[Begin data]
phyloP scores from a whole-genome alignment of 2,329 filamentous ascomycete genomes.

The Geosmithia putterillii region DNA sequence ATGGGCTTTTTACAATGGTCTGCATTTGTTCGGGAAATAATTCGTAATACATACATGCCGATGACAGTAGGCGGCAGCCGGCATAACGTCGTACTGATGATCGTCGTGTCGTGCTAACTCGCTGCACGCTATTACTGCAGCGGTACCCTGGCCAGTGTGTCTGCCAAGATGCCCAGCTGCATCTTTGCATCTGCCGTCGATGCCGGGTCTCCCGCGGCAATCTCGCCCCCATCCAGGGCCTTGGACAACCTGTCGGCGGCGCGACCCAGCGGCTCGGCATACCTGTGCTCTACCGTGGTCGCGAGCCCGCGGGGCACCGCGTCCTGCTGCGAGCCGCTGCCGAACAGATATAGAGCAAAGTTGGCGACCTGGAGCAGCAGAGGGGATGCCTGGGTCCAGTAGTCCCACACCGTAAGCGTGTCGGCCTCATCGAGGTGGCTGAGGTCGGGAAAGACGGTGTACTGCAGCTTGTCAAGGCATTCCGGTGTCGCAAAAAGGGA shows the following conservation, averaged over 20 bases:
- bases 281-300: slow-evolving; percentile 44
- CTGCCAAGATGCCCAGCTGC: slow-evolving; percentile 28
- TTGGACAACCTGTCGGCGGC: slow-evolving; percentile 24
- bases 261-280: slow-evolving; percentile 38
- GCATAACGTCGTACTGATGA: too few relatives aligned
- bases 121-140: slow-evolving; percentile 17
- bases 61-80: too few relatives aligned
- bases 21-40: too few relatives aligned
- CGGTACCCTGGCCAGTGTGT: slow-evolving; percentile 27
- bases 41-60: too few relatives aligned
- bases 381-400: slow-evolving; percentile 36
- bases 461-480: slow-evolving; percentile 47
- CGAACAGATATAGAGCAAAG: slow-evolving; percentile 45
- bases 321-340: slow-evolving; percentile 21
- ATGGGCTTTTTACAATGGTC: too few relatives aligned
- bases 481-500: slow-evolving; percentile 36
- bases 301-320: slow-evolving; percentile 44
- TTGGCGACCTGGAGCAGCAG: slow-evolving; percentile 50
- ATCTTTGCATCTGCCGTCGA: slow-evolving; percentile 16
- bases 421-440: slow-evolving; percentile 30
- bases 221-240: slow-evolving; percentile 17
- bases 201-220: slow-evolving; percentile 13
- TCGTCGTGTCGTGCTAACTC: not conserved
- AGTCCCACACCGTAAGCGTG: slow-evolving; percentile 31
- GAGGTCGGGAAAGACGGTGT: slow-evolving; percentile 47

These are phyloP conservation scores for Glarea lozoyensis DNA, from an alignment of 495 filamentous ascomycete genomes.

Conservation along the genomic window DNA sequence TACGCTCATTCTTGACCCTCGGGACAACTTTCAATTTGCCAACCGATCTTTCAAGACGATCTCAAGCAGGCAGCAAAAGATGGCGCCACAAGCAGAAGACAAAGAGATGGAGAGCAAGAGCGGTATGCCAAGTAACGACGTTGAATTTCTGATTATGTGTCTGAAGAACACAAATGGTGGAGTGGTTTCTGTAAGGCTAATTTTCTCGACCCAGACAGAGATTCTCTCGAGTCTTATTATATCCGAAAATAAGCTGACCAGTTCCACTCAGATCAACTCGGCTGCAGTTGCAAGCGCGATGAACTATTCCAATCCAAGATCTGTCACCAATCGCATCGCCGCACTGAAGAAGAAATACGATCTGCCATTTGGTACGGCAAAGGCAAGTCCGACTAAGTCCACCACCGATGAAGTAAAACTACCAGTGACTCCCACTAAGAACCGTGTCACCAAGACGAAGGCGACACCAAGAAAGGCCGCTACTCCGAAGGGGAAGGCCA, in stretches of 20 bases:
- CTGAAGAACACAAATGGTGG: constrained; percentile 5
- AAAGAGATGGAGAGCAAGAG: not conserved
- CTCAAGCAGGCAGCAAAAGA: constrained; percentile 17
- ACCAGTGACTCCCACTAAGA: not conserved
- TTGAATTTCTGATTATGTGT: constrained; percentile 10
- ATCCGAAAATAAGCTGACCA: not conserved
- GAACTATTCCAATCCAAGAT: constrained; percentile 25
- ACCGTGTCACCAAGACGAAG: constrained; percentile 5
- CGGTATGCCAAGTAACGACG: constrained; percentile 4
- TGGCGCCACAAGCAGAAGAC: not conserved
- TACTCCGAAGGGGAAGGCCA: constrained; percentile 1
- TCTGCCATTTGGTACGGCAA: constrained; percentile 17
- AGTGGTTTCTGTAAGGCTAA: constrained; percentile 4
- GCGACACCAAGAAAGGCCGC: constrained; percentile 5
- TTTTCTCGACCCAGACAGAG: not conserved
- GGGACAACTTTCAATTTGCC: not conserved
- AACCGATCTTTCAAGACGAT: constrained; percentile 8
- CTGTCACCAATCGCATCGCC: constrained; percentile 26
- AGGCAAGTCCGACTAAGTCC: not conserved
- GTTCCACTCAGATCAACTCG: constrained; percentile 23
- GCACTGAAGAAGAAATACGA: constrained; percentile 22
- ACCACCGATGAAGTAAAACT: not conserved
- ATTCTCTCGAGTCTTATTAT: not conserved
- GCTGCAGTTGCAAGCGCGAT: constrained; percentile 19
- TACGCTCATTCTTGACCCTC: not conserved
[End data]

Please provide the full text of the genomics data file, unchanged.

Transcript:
phyloP scores from a whole-genome alignment of 2,329 filamentous ascomycete genomes.

The Geosmithia putterillii region DNA sequence ATGGGCTTTTTACAATGGTCTGCATTTGTTCGGGAAATAATTCGTAATACATACATGCCGATGACAGTAGGCGGCAGCCGGCATAACGTCGTACTGATGATCGTCGTGTCGTGCTAACTCGCTGCACGCTATTACTGCAGCGGTACCCTGGCCAGTGTGTCTGCCAAGATGCCCAGCTGCATCTTTGCATCTGCCGTCGATGCCGGGTCTCCCGCGGCAATCTCGCCCCCATCCAGGGCCTTGGACAACCTGTCGGCGGCGCGACCCAGCGGCTCGGCATACCTGTGCTCTACCGTGGTCGCGAGCCCGCGGGGCACCGCGTCCTGCTGCGAGCCGCTGCCGAACAGATATAGAGCAAAGTTGGCGACCTGGAGCAGCAGAGGGGATGCCTGGGTCCAGTAGTCCCACACCGTAAGCGTGTCGGCCTCATCGAGGTGGCTGAGGTCGGGAAAGACGGTGTACTGCAGCTTGTCAAGGCATTCCGGTGTCGCAAAAAGGGA shows the following conservation, averaged over 20 bases:
- bases 281-300: slow-evolving; percentile 44
- CTGCCAAGATGCCCAGCTGC: slow-evolving; percentile 28
- TTGGACAACCTGTCGGCGGC: slow-evolving; percentile 24
- bases 261-280: slow-evolving; percentile 38
- GCATAACGTCGTACTGATGA: too few relatives aligned
- bases 121-140: slow-evolving; percentile 17
- bases 61-80: too few relatives aligned
- bases 21-40: too few relatives aligned
- CGGTACCCTGGCCAGTGTGT: slow-evolving; percentile 27
- bases 41-60: too few relatives aligned
- bases 381-400: slow-evolving; percentile 36
- bases 461-480: slow-evolving; percentile 47
- CGAACAGATATAGAGCAAAG: slow-evolving; percentile 45
- bases 321-340: slow-evolving; percentile 21
- ATGGGCTTTTTACAATGGTC: too few relatives aligned
- bases 481-500: slow-evolving; percentile 36
- bases 301-320: slow-evolving; percentile 44
- TTGGCGACCTGGAGCAGCAG: slow-evolving; percentile 50
- ATCTTTGCATCTGCCGTCGA: slow-evolving; percentile 16
- bases 421-440: slow-evolving; percentile 30
- bases 221-240: slow-evolving; percentile 17
- bases 201-220: slow-evolving; percentile 13
- TCGTCGTGTCGTGCTAACTC: not conserved
- AGTCCCACACCGTAAGCGTG: slow-evolving; percentile 31
- GAGGTCGGGAAAGACGGTGT: slow-evolving; percentile 47

These are phyloP conservation scores for Glarea lozoyensis DNA, from an alignment of 495 filamentous ascomycete genomes.

Conservation along the genomic window DNA sequence TACGCTCATTCTTGACCCTCGGGACAACTTTCAATTTGCCAACCGATCTTTCAAGACGATCTCAAGCAGGCAGCAAAAGATGGCGCCACAAGCAGAAGACAAAGAGATGGAGAGCAAGAGCGGTATGCCAAGTAACGACGTTGAATTTCTGATTATGTGTCTGAAGAACACAAATGGTGGAGTGGTTTCTGTAAGGCTAATTTTCTCGACCCAGACAGAGATTCTCTCGAGTCTTATTATATCCGAAAATAAGCTGACCAGTTCCACTCAGATCAACTCGGCTGCAGTTGCAAGCGCGATGAACTATTCCAATCCAAGATCTGTCACCAATCGCATCGCCGCACTGAAGAAGAAATACGATCTGCCATTTGGTACGGCAAAGGCAAGTCCGACTAAGTCCACCACCGATGAAGTAAAACTACCAGTGACTCCCACTAAGAACCGTGTCACCAAGACGAAGGCGACACCAAGAAAGGCCGCTACTCCGAAGGGGAAGGCCA, in stretches of 20 bases:
- CTGAAGAACACAAATGGTGG: constrained; percentile 5
- AAAGAGATGGAGAGCAAGAG: not conserved
- CTCAAGCAGGCAGCAAAAGA: constrained; percentile 17
- ACCAGTGACTCCCACTAAGA: not conserved
- TTGAATTTCTGATTATGTGT: constrained; percentile 10
- ATCCGAAAATAAGCTGACCA: not conserved
- GAACTATTCCAATCCAAGAT: constrained; percentile 25
- ACCGTGTCACCAAGACGAAG: constrained; percentile 5
- CGGTATGCCAAGTAACGACG: constrained; percentile 4
- TGGCGCCACAAGCAGAAGAC: not conserved
- TACTCCGAAGGGGAAGGCCA: constrained; percentile 1
- TCTGCCATTTGGTACGGCAA: constrained; percentile 17
- AGTGGTTTCTGTAAGGCTAA: constrained; percentile 4
- GCGACACCAAGAAAGGCCGC: constrained; percentile 5
- TTTTCTCGACCCAGACAGAG: not conserved
- GGGACAACTTTCAATTTGCC: not conserved
- AACCGATCTTTCAAGACGAT: constrained; percentile 8
- CTGTCACCAATCGCATCGCC: constrained; percentile 26
- AGGCAAGTCCGACTAAGTCC: not conserved
- GTTCCACTCAGATCAACTCG: constrained; percentile 23
- GCACTGAAGAAGAAATACGA: constrained; percentile 22
- ACCACCGATGAAGTAAAACT: not conserved
- ATTCTCTCGAGTCTTATTAT: not conserved
- GCTGCAGTTGCAAGCGCGAT: constrained; percentile 19
- TACGCTCATTCTTGACCCTC: not conserved